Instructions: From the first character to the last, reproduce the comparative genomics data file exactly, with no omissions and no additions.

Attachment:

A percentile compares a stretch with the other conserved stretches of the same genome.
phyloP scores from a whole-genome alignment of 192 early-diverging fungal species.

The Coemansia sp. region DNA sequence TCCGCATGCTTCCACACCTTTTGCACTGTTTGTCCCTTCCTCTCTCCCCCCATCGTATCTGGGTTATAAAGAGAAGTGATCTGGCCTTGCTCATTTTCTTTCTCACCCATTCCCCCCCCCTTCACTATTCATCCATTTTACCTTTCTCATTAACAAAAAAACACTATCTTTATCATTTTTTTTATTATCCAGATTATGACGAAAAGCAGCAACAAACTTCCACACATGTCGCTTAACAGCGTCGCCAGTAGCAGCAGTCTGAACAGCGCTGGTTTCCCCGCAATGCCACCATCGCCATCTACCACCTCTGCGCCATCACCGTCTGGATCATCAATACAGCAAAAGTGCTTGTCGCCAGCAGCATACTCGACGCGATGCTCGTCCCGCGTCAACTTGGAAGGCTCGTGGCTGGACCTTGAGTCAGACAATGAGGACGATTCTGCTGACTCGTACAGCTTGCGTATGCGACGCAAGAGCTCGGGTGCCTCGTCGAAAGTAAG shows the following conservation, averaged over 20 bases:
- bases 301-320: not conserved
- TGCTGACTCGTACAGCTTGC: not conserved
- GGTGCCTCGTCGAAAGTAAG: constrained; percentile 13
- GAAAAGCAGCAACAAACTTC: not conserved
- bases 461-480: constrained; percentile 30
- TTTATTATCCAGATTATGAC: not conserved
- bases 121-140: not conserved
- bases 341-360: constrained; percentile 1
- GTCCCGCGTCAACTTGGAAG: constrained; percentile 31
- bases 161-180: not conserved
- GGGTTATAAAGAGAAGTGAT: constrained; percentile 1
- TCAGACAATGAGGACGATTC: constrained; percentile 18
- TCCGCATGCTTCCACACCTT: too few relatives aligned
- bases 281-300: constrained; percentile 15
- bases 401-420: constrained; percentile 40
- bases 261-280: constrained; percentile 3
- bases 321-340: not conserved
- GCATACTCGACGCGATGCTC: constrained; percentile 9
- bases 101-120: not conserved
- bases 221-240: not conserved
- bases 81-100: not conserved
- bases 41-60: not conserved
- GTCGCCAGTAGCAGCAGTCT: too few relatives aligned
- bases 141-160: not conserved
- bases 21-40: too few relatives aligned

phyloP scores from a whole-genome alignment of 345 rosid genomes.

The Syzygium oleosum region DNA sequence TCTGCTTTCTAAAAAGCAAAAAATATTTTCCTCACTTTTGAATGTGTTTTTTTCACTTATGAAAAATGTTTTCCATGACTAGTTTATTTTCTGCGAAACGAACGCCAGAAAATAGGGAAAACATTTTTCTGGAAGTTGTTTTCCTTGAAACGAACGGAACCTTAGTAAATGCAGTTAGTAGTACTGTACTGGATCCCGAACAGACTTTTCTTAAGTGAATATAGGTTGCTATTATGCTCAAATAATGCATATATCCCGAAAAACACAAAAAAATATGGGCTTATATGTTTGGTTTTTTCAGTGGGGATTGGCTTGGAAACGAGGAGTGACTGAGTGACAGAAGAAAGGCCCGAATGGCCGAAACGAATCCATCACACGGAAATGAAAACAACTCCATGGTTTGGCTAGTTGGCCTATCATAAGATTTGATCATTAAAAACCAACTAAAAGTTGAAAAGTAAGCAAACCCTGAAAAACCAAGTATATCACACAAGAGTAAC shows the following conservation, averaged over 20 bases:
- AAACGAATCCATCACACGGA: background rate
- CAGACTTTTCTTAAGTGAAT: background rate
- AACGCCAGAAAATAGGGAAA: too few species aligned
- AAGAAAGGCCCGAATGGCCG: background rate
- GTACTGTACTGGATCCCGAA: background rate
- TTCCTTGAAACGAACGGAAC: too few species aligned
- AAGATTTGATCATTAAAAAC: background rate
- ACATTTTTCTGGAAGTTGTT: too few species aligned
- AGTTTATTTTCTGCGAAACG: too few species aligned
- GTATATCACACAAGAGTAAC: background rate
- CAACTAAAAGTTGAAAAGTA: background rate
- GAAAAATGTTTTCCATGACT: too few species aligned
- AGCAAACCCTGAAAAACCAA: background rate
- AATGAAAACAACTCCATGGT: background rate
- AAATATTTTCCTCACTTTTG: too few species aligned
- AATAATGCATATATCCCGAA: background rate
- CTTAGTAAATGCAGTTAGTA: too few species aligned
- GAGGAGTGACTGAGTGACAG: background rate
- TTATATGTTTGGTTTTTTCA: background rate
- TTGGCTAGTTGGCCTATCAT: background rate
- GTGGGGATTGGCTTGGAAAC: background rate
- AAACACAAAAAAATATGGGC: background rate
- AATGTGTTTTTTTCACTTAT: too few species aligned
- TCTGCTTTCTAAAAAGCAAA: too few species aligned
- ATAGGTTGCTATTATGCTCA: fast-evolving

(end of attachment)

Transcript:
A percentile compares a stretch with the other conserved stretches of the same genome.
phyloP scores from a whole-genome alignment of 192 early-diverging fungal species.

The Coemansia sp. region DNA sequence TCCGCATGCTTCCACACCTTTTGCACTGTTTGTCCCTTCCTCTCTCCCCCCATCGTATCTGGGTTATAAAGAGAAGTGATCTGGCCTTGCTCATTTTCTTTCTCACCCATTCCCCCCCCCTTCACTATTCATCCATTTTACCTTTCTCATTAACAAAAAAACACTATCTTTATCATTTTTTTTATTATCCAGATTATGACGAAAAGCAGCAACAAACTTCCACACATGTCGCTTAACAGCGTCGCCAGTAGCAGCAGTCTGAACAGCGCTGGTTTCCCCGCAATGCCACCATCGCCATCTACCACCTCTGCGCCATCACCGTCTGGATCATCAATACAGCAAAAGTGCTTGTCGCCAGCAGCATACTCGACGCGATGCTCGTCCCGCGTCAACTTGGAAGGCTCGTGGCTGGACCTTGAGTCAGACAATGAGGACGATTCTGCTGACTCGTACAGCTTGCGTATGCGACGCAAGAGCTCGGGTGCCTCGTCGAAAGTAAG shows the following conservation, averaged over 20 bases:
- bases 301-320: not conserved
- TGCTGACTCGTACAGCTTGC: not conserved
- GGTGCCTCGTCGAAAGTAAG: constrained; percentile 13
- GAAAAGCAGCAACAAACTTC: not conserved
- bases 461-480: constrained; percentile 30
- TTTATTATCCAGATTATGAC: not conserved
- bases 121-140: not conserved
- bases 341-360: constrained; percentile 1
- GTCCCGCGTCAACTTGGAAG: constrained; percentile 31
- bases 161-180: not conserved
- GGGTTATAAAGAGAAGTGAT: constrained; percentile 1
- TCAGACAATGAGGACGATTC: constrained; percentile 18
- TCCGCATGCTTCCACACCTT: too few relatives aligned
- bases 281-300: constrained; percentile 15
- bases 401-420: constrained; percentile 40
- bases 261-280: constrained; percentile 3
- bases 321-340: not conserved
- GCATACTCGACGCGATGCTC: constrained; percentile 9
- bases 101-120: not conserved
- bases 221-240: not conserved
- bases 81-100: not conserved
- bases 41-60: not conserved
- GTCGCCAGTAGCAGCAGTCT: too few relatives aligned
- bases 141-160: not conserved
- bases 21-40: too few relatives aligned

phyloP scores from a whole-genome alignment of 345 rosid genomes.

The Syzygium oleosum region DNA sequence TCTGCTTTCTAAAAAGCAAAAAATATTTTCCTCACTTTTGAATGTGTTTTTTTCACTTATGAAAAATGTTTTCCATGACTAGTTTATTTTCTGCGAAACGAACGCCAGAAAATAGGGAAAACATTTTTCTGGAAGTTGTTTTCCTTGAAACGAACGGAACCTTAGTAAATGCAGTTAGTAGTACTGTACTGGATCCCGAACAGACTTTTCTTAAGTGAATATAGGTTGCTATTATGCTCAAATAATGCATATATCCCGAAAAACACAAAAAAATATGGGCTTATATGTTTGGTTTTTTCAGTGGGGATTGGCTTGGAAACGAGGAGTGACTGAGTGACAGAAGAAAGGCCCGAATGGCCGAAACGAATCCATCACACGGAAATGAAAACAACTCCATGGTTTGGCTAGTTGGCCTATCATAAGATTTGATCATTAAAAACCAACTAAAAGTTGAAAAGTAAGCAAACCCTGAAAAACCAAGTATATCACACAAGAGTAAC shows the following conservation, averaged over 20 bases:
- AAACGAATCCATCACACGGA: background rate
- CAGACTTTTCTTAAGTGAAT: background rate
- AACGCCAGAAAATAGGGAAA: too few species aligned
- AAGAAAGGCCCGAATGGCCG: background rate
- GTACTGTACTGGATCCCGAA: background rate
- TTCCTTGAAACGAACGGAAC: too few species aligned
- AAGATTTGATCATTAAAAAC: background rate
- ACATTTTTCTGGAAGTTGTT: too few species aligned
- AGTTTATTTTCTGCGAAACG: too few species aligned
- GTATATCACACAAGAGTAAC: background rate
- CAACTAAAAGTTGAAAAGTA: background rate
- GAAAAATGTTTTCCATGACT: too few species aligned
- AGCAAACCCTGAAAAACCAA: background rate
- AATGAAAACAACTCCATGGT: background rate
- AAATATTTTCCTCACTTTTG: too few species aligned
- AATAATGCATATATCCCGAA: background rate
- CTTAGTAAATGCAGTTAGTA: too few species aligned
- GAGGAGTGACTGAGTGACAG: background rate
- TTATATGTTTGGTTTTTTCA: background rate
- TTGGCTAGTTGGCCTATCAT: background rate
- GTGGGGATTGGCTTGGAAAC: background rate
- AAACACAAAAAAATATGGGC: background rate
- AATGTGTTTTTTTCACTTAT: too few species aligned
- TCTGCTTTCTAAAAAGCAAA: too few species aligned
- ATAGGTTGCTATTATGCTCA: fast-evolving